Last updated on: 6/13/2008 | Author:

What Vitamins and Minerals Does Milk Provide?

General Reference (not clearly pro or con)

Douglas Goff, PhD, Professor of Food Science at the University of Guelph, stated on his web page “Dairy Chemistry and Physics” (accessed on Apr. 23, 2007):

“Vitamins are organic substances essential for many life processes. Milk includes fat soluble vitamins A, D, E, and K… Because milk is an important source of dietary vitamin A, fat reduced products which have lost vitamin A with the fat are required to supplement the product with vitamin A.

Milk is also an important source of dietary water soluble vitamins: B1 – thiamine; B2 – riboflavin; B6 – pyridoxine; B12 – cyanocobalamin; niacin; and pantothenic acid…

All 22 minerals considered to be essential to the human diet are present in milk. These include three families of salts: 1. Sodium (Na), Potassium (K), and Chloride (Cl)…; 2. Calcium (Ca), Magnesium (Mg), Inorganic Phosphorous (P(i)), and Citrate in colloidal (nondiffusible) form…; 3. Diffusible salts of Ca, Mg, citrate, and phosphate.”

Apr. 23, 2007 - H. Douglas Goff, PhD

The National Dairy Council stated in its 2004 document “Milk’s Unique Nutrient Package,” published on the organization’s website [vitamins and minerals bolded by for emphasis]:

“Milk contains nine essential nutrients, making one of the most nutrient-rich beverages you can enjoy… An 8-ounce serving of milk provides 30% of the Daily Value of calcium. Calcium helps build and maintain strong bones and teeth. This mineral also plays an important role in nerve function, muscle contraction and blood clotting. When fortified, a glass of milk provides about 25% of the Daily Value of vitamin D. Vitamin D helps promote the absorption of calcium and enhances bone mineralization…

The protein in milk is high quality, which means it contains all of the essential amino acids or ‘building blocks’ of protein. Protein builds and repairs muscle tissue, and serves as a source of energy during high-powered endurance exercise… Potassium regulates the body’s fluid balance and help maintain normal blood pressure…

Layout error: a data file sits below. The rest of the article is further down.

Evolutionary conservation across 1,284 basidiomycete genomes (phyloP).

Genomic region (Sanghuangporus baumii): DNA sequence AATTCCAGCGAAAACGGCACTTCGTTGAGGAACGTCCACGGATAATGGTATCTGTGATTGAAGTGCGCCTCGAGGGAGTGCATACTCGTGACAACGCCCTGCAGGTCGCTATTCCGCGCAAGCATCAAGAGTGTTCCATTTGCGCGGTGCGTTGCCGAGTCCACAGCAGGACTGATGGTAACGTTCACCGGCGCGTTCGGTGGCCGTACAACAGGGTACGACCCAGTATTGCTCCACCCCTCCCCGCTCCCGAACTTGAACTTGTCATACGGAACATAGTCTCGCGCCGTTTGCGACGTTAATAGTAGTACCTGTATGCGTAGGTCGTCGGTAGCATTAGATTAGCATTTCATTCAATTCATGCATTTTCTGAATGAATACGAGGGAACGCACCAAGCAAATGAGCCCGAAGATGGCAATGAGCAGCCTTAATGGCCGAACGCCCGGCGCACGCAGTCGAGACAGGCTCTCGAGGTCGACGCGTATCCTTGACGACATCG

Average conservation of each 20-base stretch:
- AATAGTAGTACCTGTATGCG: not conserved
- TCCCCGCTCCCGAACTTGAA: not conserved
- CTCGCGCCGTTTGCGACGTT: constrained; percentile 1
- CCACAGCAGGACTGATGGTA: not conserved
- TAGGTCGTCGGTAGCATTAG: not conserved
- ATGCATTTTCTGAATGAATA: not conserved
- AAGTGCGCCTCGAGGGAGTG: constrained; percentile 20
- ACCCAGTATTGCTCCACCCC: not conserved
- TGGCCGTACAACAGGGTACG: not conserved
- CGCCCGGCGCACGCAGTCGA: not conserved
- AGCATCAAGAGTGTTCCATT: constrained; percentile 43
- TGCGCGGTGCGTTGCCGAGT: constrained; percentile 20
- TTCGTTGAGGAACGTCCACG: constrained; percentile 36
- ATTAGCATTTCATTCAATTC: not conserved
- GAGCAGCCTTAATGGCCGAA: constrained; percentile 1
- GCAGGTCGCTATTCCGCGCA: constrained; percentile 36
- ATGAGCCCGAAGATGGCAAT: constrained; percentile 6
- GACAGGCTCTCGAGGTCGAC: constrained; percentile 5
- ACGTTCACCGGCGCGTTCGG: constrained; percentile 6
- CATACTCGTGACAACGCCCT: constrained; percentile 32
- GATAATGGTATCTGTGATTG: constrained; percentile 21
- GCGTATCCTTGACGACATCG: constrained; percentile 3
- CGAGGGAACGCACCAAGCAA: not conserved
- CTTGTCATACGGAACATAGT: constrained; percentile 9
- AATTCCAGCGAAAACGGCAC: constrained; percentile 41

A glass of milk provides 10% of the Daily Value of vitamin A. This nutrient helps maintain normal vision and skin… Vitamin B12 helps build red blood cells that carry oxygen from the lungs to working muscles… Milk is an excellent source of riboflavin, providing 24% of the Daily Value. Riboflavin, also known as B2, helps convert food into energy – a process crucial for exercising muscles.

Niacin is important for the normal function of many enzymes in the body, and is involved in the metabolism of sugars and fatty acids. A glass of milk contains 10% of the Daily Value for Niacin. Phosphorous helps strengthen bones and generates energy in your body’s cells. Providing 20% of the Daily Value, milk is an excellent source of phosphorous.”

2004 - National Dairy Council (NDC)

The National Institute of Child Health and Human Development (NICHD) explained in its Mar. 13, 2006 publication for the Milk Matters campaign titled “Building Strong Bones: Calcium Information for Health Care Providers”:

“The 2005 Dietary Guidelines for Americans recommends milk and milk products as sources of dietary calcium based on studies that show a positive relationship between intake of milk and milk products and bone mineral content or bone mineral density in one or more skeletal sites…

In addition to calcium, milk provides other essential nutrients that are important for optimal bone health and development, including: Vitamins D, A, and B12; Potassium; Magnesium; Phosphorous; Riboflavin; and Protein.”

Mar. 13, 2006 - National Institute of Child Health and Human Development (NICHD)